Improving Recycling in Minnesota


A well-designed Beverage Container Refunds Program can decrease the environmental impact of single-use containers and improve container recycling, without negative impacts to recycling for other materials. Under a Bottle Deposit Program, a significant percentage of beverage containers will still be recycled through curbside recycling. Thus, the Program must ensure that the existing recycling infrastructure in MN can evolve and improve with the introduction of time and investments. It is not an either-or scenario: to truly scale up recycling rates, we need both effective curbside programs and bottle deposit policies.

Key Policy Components

  • MRF Container Processing Payment:
    Material Recovery Facilities (MRFs) are currently built for a specific composition. Changing that infrastructure to better work within a Beverage Container Refund system takes investments and time. The Program must create and support a transition period that allows MRF’s to invest in upgrades so MRFs can adjust to this new business model thus ensuring that recycling, for all materials, remains viable, and recycling for containers improves. Additionally, MRFs will continue to receive and sort beverage containers and should receive a Container Processing Payment that is equal to the small container redemption value.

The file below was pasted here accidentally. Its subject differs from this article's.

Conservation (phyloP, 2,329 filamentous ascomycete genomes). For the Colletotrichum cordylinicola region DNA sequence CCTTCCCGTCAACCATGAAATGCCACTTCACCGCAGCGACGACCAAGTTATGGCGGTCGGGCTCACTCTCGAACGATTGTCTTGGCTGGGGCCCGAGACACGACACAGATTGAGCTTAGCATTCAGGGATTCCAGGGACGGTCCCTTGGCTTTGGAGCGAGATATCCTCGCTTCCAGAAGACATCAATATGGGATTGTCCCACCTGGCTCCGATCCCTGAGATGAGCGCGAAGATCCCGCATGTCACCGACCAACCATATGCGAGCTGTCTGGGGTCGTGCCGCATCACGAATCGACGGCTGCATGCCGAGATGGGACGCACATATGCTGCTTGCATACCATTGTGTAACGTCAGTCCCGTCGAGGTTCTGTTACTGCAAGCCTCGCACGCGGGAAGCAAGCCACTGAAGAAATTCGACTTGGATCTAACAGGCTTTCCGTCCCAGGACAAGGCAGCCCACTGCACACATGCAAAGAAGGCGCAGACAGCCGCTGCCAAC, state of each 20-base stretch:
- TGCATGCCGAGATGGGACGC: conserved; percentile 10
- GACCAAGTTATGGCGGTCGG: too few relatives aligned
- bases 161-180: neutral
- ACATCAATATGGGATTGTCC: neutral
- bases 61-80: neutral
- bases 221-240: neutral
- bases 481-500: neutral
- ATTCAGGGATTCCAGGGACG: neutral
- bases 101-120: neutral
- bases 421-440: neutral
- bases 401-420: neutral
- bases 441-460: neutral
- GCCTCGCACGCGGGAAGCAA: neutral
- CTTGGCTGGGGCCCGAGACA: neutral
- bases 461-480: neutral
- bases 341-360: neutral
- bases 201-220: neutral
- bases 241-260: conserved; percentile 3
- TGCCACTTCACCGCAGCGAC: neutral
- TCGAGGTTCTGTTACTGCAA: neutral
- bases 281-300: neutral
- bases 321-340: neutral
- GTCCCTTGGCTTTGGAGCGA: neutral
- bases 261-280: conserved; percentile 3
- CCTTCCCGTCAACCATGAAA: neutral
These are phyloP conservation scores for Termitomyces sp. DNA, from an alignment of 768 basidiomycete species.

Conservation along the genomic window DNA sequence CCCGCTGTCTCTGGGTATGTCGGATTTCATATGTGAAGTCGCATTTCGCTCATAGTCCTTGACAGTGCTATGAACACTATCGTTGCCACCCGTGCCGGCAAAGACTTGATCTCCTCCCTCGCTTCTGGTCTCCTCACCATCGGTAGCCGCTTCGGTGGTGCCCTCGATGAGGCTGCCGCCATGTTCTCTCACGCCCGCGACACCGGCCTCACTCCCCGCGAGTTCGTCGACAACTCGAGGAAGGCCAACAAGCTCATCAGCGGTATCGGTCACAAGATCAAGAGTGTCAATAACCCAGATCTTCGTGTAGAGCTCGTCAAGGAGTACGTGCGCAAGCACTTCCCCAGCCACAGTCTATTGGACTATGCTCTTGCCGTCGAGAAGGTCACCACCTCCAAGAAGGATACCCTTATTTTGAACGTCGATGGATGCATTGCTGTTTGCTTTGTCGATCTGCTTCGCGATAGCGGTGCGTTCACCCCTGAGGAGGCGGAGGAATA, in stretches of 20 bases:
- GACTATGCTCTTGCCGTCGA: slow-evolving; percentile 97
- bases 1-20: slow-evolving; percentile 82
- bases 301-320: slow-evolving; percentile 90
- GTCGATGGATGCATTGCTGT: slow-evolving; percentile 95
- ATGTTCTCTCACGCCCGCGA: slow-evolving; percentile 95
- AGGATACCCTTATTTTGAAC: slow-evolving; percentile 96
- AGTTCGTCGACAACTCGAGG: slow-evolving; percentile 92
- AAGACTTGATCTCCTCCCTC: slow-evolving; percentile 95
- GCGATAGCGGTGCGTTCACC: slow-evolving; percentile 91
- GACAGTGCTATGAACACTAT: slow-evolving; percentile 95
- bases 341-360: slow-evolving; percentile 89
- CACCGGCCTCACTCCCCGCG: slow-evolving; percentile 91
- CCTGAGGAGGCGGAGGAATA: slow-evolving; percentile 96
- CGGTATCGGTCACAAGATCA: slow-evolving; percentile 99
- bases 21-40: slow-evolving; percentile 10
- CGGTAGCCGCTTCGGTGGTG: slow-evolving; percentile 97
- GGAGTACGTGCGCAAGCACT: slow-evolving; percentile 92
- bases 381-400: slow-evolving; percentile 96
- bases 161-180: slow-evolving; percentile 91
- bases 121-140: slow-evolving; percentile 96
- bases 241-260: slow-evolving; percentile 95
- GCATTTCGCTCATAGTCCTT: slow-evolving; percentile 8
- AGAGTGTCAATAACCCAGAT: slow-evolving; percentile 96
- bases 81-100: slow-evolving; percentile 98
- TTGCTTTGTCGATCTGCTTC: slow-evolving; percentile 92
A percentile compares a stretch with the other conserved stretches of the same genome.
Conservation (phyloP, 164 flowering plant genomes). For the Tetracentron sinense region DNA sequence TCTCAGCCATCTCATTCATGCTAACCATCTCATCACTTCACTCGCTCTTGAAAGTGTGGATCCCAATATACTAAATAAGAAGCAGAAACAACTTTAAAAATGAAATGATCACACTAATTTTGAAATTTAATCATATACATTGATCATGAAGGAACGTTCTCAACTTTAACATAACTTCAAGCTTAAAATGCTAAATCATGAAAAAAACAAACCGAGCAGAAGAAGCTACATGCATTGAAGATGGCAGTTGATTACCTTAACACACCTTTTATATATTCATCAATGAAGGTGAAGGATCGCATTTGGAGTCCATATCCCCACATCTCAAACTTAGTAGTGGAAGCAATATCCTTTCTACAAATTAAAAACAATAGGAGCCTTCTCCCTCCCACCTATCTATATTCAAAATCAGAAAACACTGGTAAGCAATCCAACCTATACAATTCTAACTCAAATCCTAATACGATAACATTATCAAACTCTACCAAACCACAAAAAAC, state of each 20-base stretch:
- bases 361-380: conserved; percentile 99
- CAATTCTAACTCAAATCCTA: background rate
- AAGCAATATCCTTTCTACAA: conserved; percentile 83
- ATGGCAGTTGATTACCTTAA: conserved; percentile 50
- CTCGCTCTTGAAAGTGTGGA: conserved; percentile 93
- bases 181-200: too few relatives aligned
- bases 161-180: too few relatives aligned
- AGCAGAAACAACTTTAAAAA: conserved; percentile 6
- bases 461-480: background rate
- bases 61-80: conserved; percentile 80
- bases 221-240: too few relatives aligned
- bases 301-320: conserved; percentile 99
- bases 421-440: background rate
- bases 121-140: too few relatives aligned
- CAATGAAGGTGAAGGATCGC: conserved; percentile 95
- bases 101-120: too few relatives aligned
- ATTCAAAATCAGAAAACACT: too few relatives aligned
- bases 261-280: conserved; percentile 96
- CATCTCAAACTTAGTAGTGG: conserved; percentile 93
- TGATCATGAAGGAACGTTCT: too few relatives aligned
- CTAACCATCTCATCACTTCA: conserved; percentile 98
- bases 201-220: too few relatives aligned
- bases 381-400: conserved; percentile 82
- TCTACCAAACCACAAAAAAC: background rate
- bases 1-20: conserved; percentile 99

• Strengthening Reuse Systems:
    Increasing capture rate and quality of recycled containers will have big environmental benefits, but reduction and reuse is even better. The Program has the opportunity to support and incentivize the development of reuse/refill systems. The Program should establish reusable/refillable beverage performance goals. Additionally, some of the funds generated by the program should be invested in reuse/refill infrastructure. Finally, these pieces will need to be supported with a strong “reuse” definition.
  • Circular Economy:
    Collection and capture rate are only one part of the equation for improved recycling. The program should support circularity by ensuring that there are strong markets for recycled content, which are currently extremely volatile based on the rise and fall of virgin prices. One way to do this is by adding minimum recycled content standards with rates and dates similar to California’s Program.
    Informal Workers:
    In Minnesota, savaging is criminalized at the local level. Ensuring fair and inclusive standards for informal workers that could be crucial players in a Recycling Refund Program must be a priority. State legislation should play a role in ensuring the decriminalization of scavenging for the covered materials at local levels.